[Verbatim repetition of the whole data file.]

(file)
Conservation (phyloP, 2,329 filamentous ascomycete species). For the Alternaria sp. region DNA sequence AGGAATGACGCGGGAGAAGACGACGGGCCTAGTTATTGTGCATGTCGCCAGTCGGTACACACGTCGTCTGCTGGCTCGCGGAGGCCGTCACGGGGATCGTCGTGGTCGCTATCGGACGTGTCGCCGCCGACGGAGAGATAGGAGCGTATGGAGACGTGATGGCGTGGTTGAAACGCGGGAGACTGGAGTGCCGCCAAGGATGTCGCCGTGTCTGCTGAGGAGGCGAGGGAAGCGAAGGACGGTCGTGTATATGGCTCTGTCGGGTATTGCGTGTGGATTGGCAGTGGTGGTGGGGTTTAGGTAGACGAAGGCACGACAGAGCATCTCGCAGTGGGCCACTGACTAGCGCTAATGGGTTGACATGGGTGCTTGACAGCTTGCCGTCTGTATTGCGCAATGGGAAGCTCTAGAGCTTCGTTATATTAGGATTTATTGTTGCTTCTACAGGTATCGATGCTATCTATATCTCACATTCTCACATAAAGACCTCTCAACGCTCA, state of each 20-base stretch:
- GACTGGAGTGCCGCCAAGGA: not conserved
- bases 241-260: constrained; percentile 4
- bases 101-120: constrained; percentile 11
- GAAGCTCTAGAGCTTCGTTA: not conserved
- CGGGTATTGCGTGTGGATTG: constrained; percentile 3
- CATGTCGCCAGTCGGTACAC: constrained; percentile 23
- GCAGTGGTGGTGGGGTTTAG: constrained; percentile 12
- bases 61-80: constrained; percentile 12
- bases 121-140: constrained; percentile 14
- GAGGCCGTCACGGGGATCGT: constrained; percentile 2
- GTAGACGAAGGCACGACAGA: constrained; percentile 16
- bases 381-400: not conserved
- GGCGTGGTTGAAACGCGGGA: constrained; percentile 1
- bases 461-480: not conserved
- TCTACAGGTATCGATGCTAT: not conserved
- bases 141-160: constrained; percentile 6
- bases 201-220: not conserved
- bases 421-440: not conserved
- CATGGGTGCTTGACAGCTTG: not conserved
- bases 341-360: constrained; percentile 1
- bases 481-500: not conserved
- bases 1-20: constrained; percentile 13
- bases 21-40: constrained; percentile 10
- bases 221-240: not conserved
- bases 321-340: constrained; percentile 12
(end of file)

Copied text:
Conservation (phyloP, 2,329 filamentous ascomycete species). For the Alternaria sp. region DNA sequence AGGAATGACGCGGGAGAAGACGACGGGCCTAGTTATTGTGCATGTCGCCAGTCGGTACACACGTCGTCTGCTGGCTCGCGGAGGCCGTCACGGGGATCGTCGTGGTCGCTATCGGACGTGTCGCCGCCGACGGAGAGATAGGAGCGTATGGAGACGTGATGGCGTGGTTGAAACGCGGGAGACTGGAGTGCCGCCAAGGATGTCGCCGTGTCTGCTGAGGAGGCGAGGGAAGCGAAGGACGGTCGTGTATATGGCTCTGTCGGGTATTGCGTGTGGATTGGCAGTGGTGGTGGGGTTTAGGTAGACGAAGGCACGACAGAGCATCTCGCAGTGGGCCACTGACTAGCGCTAATGGGTTGACATGGGTGCTTGACAGCTTGCCGTCTGTATTGCGCAATGGGAAGCTCTAGAGCTTCGTTATATTAGGATTTATTGTTGCTTCTACAGGTATCGATGCTATCTATATCTCACATTCTCACATAAAGACCTCTCAACGCTCA, state of each 20-base stretch:
- GACTGGAGTGCCGCCAAGGA: not conserved
- bases 241-260: constrained; percentile 4
- bases 101-120: constrained; percentile 11
- GAAGCTCTAGAGCTTCGTTA: not conserved
- CGGGTATTGCGTGTGGATTG: constrained; percentile 3
- CATGTCGCCAGTCGGTACAC: constrained; percentile 23
- GCAGTGGTGGTGGGGTTTAG: constrained; percentile 12
- bases 61-80: constrained; percentile 12
- bases 121-140: constrained; percentile 14
- GAGGCCGTCACGGGGATCGT: constrained; percentile 2
- GTAGACGAAGGCACGACAGA: constrained; percentile 16
- bases 381-400: not conserved
- GGCGTGGTTGAAACGCGGGA: constrained; percentile 1
- bases 461-480: not conserved
- TCTACAGGTATCGATGCTAT: not conserved
- bases 141-160: constrained; percentile 6
- bases 201-220: not conserved
- bases 421-440: not conserved
- CATGGGTGCTTGACAGCTTG: not conserved
- bases 341-360: constrained; percentile 1
- bases 481-500: not conserved
- bases 1-20: constrained; percentile 13
- bases 21-40: constrained; percentile 10
- bases 221-240: not conserved
- bases 321-340: constrained; percentile 12